While I love the great Tolkien books and am still amazed at the accomplishment of Peter Jackson’s Lord of the Rings trilogy — a film powerhouse that’s raked in almost three billion dollars worldwide — I have to be candid that I was not as thrilled with The Hobbit: An Unexpected Journey. That’s the first part of a trilogy based on J.R.R.Tolkien’s book that introduced us to Middle Earth and its epic battles between the powers of good and those of evil, with us humans rather ambiguously stuck in the middle.
Still, Jackson’s Weta Digital team has the ability to realize a fantastic vision in a way that no other filmmaker can match, and even his flawed works like the remake of King Kong still feature breathtaking sections like the opening scenes in 1930’s New York City. There’s a lushness about his films that I just find wonderful on screen.
So with anticipating and some trepidation I attended a press screening of part two of The Hobbit trilogy, The Hobbit: The Desolation of Smaug.
And I loved it!
All the story elements that made the first one move slowly and awkwardly shift between being humorous and self-aware and darker and more thrilling a la the Lord of the Rings trilogy have vanished, and the film moves along at a good pace with a remarkable number of action sequences. My favorite: a truly epic fight between Smaug (voiced by Benedict Cumberbatch), the dwarves (led by my favorite, Thorin Oakenshield (Richard Armitage)) and the indomitable hobbit Bilbo Baggins (Martin Freeman) that is breathtaking, a superb demonstration of the award-winning special visual effects that the Weta Digital team bring to moviemaking.
Fans will recall that The Hobbit: An Unexpected Journey ends with Bilbo and the Dwarves being dropped safely on a mountaintop by the Eagles, after having just barely escaped an attack by the evil Azog (Manu Bennett) and his hoards. Surprisingly, The Desolation of Smaug doesn’t start immediately afterwards, but offers us some backstory before bringing us up to date with Bilbo and his traveling companions. A tiny bit jarring, but useful for the story flow, as it turns out.
There are a number of elements in this film that aren’t in the original book, including major new characters like the terrific Wood-Elf Tauriel (Evangeline Lilly), and expanded roles for fan favorites like Legolas (Orlando Bloom). While purists will doubtless criticize this decision, they were great additions to the story and make sequences like the escape from the wood elves in empty wine barrels far, far more exciting than they were in the book.
And Tauriel. Ah, now there’s a great female character for us to rally behind, a fighter who is tougher, faster and more dangerous than even Legolas himself while managing to be gorgeous and completely believable in her affection for the roguish Kili (Aidan Turner). When she and Legolas take on the entire Orc army as led by Bolg (Lawrence Makoare) it’s just a sheer delight to watch, fast, fluid and exciting.
And where’s Gandalf the Gray (Ian McKellen) during this sequence? He’s gone up to the abandoned fortress Dol Guldur to face the Neuromancer (Benedict Cumberbatch again), and when they do meet, we finally get to see Gandalf show off some of his own fighting skills. It’s a surprise as it’s easy to forget that he has more ability than just banging around his staff to yells of “you shall not pass!”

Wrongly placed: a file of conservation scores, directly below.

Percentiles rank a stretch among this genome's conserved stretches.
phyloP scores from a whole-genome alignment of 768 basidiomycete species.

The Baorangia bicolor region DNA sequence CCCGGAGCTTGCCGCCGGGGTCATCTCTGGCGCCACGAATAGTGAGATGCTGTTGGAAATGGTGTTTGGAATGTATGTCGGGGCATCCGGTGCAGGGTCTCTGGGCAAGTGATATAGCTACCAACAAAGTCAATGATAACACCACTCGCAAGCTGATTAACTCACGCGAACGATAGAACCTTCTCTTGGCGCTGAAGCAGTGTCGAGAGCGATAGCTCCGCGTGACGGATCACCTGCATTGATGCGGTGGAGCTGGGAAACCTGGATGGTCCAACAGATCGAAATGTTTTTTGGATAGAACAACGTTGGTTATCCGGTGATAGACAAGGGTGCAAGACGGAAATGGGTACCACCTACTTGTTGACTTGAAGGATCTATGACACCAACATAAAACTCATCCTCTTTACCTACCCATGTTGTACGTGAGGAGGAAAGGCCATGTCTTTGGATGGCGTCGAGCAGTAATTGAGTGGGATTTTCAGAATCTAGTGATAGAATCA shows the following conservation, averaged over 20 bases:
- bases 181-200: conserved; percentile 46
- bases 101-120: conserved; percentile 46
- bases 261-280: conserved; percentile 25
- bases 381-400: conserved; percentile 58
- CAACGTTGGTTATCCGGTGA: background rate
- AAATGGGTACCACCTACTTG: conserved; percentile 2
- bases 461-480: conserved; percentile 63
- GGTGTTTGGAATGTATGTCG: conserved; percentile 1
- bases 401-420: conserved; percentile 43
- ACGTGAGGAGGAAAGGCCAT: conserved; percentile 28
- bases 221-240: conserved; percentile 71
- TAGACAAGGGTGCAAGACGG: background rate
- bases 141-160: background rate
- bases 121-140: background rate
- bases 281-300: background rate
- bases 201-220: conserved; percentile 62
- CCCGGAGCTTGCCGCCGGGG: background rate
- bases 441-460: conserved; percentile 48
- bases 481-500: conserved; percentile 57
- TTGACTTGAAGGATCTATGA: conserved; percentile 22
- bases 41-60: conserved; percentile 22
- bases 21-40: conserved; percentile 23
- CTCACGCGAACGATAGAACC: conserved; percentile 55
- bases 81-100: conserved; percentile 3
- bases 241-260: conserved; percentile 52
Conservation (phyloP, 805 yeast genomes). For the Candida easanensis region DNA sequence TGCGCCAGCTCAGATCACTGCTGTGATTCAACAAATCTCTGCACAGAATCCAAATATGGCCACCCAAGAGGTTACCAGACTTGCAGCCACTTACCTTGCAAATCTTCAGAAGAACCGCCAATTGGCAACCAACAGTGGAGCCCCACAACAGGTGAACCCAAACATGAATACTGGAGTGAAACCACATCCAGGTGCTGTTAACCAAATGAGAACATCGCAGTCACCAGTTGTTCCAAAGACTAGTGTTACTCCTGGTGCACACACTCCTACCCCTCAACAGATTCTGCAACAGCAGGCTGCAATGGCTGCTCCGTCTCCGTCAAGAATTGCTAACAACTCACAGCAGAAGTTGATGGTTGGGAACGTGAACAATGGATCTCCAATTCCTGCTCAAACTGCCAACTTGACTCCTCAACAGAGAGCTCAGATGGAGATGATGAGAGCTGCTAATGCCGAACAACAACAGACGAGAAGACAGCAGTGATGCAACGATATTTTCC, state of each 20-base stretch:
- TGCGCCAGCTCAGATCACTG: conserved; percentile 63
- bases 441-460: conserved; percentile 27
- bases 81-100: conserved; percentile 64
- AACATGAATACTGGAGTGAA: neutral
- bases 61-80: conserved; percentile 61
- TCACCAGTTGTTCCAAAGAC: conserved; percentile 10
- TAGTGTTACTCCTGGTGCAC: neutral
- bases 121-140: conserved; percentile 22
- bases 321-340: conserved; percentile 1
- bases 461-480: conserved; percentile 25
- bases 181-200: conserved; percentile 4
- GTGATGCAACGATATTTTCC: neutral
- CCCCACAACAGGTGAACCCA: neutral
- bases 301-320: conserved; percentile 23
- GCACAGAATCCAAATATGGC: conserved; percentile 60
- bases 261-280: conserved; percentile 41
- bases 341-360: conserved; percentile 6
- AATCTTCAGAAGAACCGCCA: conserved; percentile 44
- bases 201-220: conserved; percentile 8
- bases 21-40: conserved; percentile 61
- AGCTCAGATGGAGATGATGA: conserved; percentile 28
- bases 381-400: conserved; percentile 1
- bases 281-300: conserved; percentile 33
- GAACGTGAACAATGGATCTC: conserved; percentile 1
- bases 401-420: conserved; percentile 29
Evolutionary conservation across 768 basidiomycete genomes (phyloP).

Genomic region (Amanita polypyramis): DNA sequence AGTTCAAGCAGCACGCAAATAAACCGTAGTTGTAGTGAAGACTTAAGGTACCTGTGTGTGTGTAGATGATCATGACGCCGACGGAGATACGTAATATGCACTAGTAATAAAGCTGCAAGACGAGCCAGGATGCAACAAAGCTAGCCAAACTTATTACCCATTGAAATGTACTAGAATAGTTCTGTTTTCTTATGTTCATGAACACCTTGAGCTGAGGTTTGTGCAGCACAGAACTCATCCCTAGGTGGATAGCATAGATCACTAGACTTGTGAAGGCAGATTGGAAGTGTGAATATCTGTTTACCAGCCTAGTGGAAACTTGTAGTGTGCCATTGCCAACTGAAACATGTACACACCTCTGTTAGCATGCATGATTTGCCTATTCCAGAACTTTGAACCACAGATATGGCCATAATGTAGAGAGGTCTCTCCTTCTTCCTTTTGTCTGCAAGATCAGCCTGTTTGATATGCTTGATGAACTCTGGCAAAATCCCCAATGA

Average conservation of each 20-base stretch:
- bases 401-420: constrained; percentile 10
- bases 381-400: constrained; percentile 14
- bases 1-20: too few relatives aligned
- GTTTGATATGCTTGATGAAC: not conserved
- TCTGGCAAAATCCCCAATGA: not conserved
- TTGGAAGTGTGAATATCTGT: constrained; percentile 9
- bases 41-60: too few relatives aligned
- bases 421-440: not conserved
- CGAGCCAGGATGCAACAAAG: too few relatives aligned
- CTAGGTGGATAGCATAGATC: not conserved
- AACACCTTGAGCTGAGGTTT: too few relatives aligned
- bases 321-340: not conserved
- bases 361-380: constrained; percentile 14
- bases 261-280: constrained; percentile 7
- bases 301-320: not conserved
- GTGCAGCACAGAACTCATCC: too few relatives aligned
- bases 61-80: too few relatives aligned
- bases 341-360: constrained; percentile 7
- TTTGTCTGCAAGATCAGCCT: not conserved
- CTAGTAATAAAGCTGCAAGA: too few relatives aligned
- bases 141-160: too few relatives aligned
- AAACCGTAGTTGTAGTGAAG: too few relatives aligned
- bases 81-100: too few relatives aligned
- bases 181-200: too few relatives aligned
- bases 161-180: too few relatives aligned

The next big scene is in Lake-town, a beautifully realized city on the water where a variety of downtrodden townspeople are mercilessly taxed by the town Master (Stephen Fry) with the lurking help of his assistant Alfrid (Ryan Gage). Fortunately, Bilbo and the Dwarves have been befriended by Bard (Luke Evans) who helps the party prepare for their assault on the Hidden Mountain prior to their Durin’s Day deadline.
When they get to the Lonely Mountain, Thorin and the Dwarves fail to find the hidden keyhole into which their key can be inserted to open the hidden door, and they abandon the enterprise. But Bilbo, little Bilbo who is growing into a courageous leader of men, persists and with the help of a portent or two, finds the crack in the wall. That’s all it takes and they’re able to go into Erebor.
Converting “a dark hole in the ground” into the lovely Hobbiton home of Bilbo was just the warm up for the challenge Weta faced with the Kingdom of Erebor, because it needed to be vast, unimaginably massive, with halls large enough that a dragon could reasonably fly in pursuit. And Erebor is just that in The Hobbit: The Desolation of Smaug. It’s an awe-inspiring vision of an underground city that isn’t dark and brooding but majestic, even if it’s been long since abandoned after the arrival of Smaug the Terrible 60 years earlier.
The entire sequence where Bilbo and Smaug converse even as Bilbo skulks about looking for the Arkenstone, then the rest of the Dwarves arrive and boldly battle the massive dragon in its lair is terrific. It’s the best sequence in a film full of really great scenes, a superb cinematic accomplishment making the dragon not just seem real, but frightening. Can the Dwarves, can Bilbo defeat Smaug? Maybe, just maybe, if they’re really smart. Or perhaps not.
I just loved The Desolation of Smaug. It’s everything I want out of a film: big story, amazing visuals, powerful characters and a storyline that keeps moving forward, revealing unexpected aspects to characters we already know and expanding on what’s already a splendid story.
This is a no brainer. Go see it. On the biggest screen you can find.